The Rumack-Matthew nomogram is a risk stratification tool that should be employed when an overdose of which of the following medications is confirmed?
Correct Answer: C
The Rumack-Matthew Nomogram helps to determine the risk of hepatotoxicity from acetaminophen (APAP) ingestion. It plots serum APAP concentration on a logarithmic scale against time (elapsed since acute ingestion). Note that the nomogram starts at 4 hours post-ingestion.
The nomogram was designed after observing two distinct populations of patients who had overdosed on acetaminophen:
A line divides these two populations. Those who fall above the line are high-risk and should be treated with N-acetylcysteine (NAC); those below are low-risk and do not need NAC therapy.
Which of the following, if present upon initial presentation in a patient with acute digoxin overdose, portends a poor prognosis?
Correct Answer: D
Hyperkalemia is a frequent finding in those with digoxin overdose. Serum potassium levels better predict mortality than either initial ECG changes or serum digoxin levels. However, successful treatment of the hyperkalemia does not change outcomes. The serum potassium level serves merely to prognosticate.
This phenomenon was discovered in a 1973 study of patients with acute digoxin poisoning before digoxin-specific antibody fragment was available. The raw data can be seen in figure and table below:
From Bismuth C, Gaultier M, Conso F, Efthymiou ML. Hyperkalemia in acute digitalis poisoning: prognostic significance and therapeutic implications. Clin Toxicol. 1973;6:153- 162.
Data from Bismuth C, Gaultier M, Conso F, Efthymiou ML. Hyperkalemia in acute digitalis poisoning: prognostic significance and therapeutic implications. Clin Toxicol. 1973;6:153-162.
A patient is brought in to the emergency department after being found down by her mother. She admits to the attending physician that she ingested a large dose of her prescribed amitriptyline approximately seven hours prior.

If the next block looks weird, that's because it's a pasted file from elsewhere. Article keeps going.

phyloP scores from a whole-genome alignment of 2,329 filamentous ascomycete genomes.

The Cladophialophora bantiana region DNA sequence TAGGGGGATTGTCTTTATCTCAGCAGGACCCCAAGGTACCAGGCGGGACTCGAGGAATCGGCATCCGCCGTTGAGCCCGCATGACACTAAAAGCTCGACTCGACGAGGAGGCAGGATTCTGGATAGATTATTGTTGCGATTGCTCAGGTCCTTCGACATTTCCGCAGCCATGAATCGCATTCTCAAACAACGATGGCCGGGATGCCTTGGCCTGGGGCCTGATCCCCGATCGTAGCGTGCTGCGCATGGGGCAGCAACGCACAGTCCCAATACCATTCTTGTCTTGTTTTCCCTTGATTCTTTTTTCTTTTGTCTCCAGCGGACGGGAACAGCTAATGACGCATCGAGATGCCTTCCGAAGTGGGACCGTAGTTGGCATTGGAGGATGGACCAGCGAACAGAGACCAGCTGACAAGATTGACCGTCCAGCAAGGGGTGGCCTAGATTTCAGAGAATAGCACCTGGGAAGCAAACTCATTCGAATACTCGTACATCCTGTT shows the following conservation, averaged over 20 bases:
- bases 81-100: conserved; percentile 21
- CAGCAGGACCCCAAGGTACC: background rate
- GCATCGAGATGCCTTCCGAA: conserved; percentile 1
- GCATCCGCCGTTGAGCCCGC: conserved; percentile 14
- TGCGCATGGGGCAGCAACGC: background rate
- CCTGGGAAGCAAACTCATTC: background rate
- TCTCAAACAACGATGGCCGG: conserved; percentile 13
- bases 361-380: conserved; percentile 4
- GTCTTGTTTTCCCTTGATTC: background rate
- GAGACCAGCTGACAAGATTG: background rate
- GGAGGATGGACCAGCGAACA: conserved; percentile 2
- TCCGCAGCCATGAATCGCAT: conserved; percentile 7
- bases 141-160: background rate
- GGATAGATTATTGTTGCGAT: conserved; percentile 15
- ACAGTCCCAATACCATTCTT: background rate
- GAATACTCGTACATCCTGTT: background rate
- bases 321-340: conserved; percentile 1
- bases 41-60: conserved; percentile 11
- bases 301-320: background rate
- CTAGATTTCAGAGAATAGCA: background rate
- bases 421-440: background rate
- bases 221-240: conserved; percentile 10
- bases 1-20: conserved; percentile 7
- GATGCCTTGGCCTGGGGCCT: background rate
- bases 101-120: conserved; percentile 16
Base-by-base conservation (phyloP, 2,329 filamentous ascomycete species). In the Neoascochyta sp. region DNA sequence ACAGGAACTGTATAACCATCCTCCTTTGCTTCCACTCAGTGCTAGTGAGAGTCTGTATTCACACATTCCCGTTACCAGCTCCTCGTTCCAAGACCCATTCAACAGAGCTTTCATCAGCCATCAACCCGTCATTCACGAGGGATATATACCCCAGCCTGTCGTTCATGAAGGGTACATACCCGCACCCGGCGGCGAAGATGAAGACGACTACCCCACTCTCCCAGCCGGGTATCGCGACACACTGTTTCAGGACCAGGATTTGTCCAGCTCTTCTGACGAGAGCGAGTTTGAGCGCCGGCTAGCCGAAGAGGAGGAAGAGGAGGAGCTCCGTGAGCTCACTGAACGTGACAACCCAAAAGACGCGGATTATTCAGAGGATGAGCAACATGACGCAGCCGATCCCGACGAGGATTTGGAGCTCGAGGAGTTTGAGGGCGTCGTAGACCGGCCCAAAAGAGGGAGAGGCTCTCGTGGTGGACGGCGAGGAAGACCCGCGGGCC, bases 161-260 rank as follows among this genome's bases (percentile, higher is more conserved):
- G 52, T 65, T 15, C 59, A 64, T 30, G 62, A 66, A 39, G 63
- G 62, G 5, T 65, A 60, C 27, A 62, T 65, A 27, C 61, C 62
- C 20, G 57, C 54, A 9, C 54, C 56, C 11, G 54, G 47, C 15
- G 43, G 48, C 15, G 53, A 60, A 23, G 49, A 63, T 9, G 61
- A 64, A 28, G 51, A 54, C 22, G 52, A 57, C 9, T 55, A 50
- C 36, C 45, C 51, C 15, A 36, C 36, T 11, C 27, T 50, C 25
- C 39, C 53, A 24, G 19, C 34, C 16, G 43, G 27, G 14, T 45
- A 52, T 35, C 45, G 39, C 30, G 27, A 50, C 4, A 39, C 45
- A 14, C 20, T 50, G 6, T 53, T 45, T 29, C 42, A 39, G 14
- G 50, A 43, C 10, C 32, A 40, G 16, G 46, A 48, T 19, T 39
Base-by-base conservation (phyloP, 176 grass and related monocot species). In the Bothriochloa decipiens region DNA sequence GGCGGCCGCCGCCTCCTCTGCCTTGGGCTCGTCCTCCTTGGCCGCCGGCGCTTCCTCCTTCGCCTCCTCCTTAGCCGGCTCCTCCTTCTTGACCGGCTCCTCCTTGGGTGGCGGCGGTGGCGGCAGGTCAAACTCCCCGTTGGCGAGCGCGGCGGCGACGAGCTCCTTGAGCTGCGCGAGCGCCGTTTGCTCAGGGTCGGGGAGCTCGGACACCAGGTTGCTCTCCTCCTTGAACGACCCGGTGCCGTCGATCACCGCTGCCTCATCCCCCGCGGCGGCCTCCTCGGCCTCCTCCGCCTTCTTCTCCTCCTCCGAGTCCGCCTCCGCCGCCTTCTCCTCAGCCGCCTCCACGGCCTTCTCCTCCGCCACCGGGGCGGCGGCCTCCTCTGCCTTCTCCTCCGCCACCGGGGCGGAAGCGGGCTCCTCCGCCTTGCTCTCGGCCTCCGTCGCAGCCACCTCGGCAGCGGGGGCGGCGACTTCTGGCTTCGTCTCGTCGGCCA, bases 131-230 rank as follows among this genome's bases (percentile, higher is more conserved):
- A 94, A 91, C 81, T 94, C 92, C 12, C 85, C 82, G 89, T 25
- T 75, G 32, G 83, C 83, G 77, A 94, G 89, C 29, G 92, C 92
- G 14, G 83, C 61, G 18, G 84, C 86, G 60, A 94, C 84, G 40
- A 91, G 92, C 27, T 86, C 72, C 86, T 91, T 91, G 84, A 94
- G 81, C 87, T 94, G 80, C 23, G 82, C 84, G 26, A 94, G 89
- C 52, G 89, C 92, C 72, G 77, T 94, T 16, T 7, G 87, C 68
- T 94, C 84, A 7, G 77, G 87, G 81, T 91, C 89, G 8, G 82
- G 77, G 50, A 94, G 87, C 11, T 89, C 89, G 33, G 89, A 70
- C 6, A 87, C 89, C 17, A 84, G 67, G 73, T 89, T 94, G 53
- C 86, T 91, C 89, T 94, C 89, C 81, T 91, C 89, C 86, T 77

Which of the following pieces of information would be MOST helpful in risk stratification of likelihood of having a major cardiac or neurologic event due to her medication overdose?
The mechanism by which tricyclic antidepressants (TCAs) such as amitriptyline exhibit their toxicity is by blockade of sodium (Na + ) channels. In the central nervous system, Na + channel blockade ultimately manifests as seizures. In the heart, Na + channel blockade leads to widening of the QRS and ventricular arrhythmias.
The 1985 study by Boehnert stratified patients into high- and low-risk categories based on the duration of their QRS.
In clinical toxicology, a QRS duration of 100 milliseconds after TCA poisoning is considered the upper limit of normal. As one can see from the original data, the negative predictive value of this is very high, while the positive predictive value is rather low (34% incidence of seizure, 14% incidence of ventricular arrhythmia in those with QRS >100 ms in above study). Also note that no ventricular arrhythmias occurred until the QRS duration was >160 ms.
Na + channel toxicity can be identified on an ECG by recognizing “R-axis deviation” of the terminal 40 milliseconds frontal plane QRS axis, which includes the presence of both
However, this finding is not specific to TCA overdose and can also be seen with pathophysiology leading to a large right ventricle or acute right ventricular strain.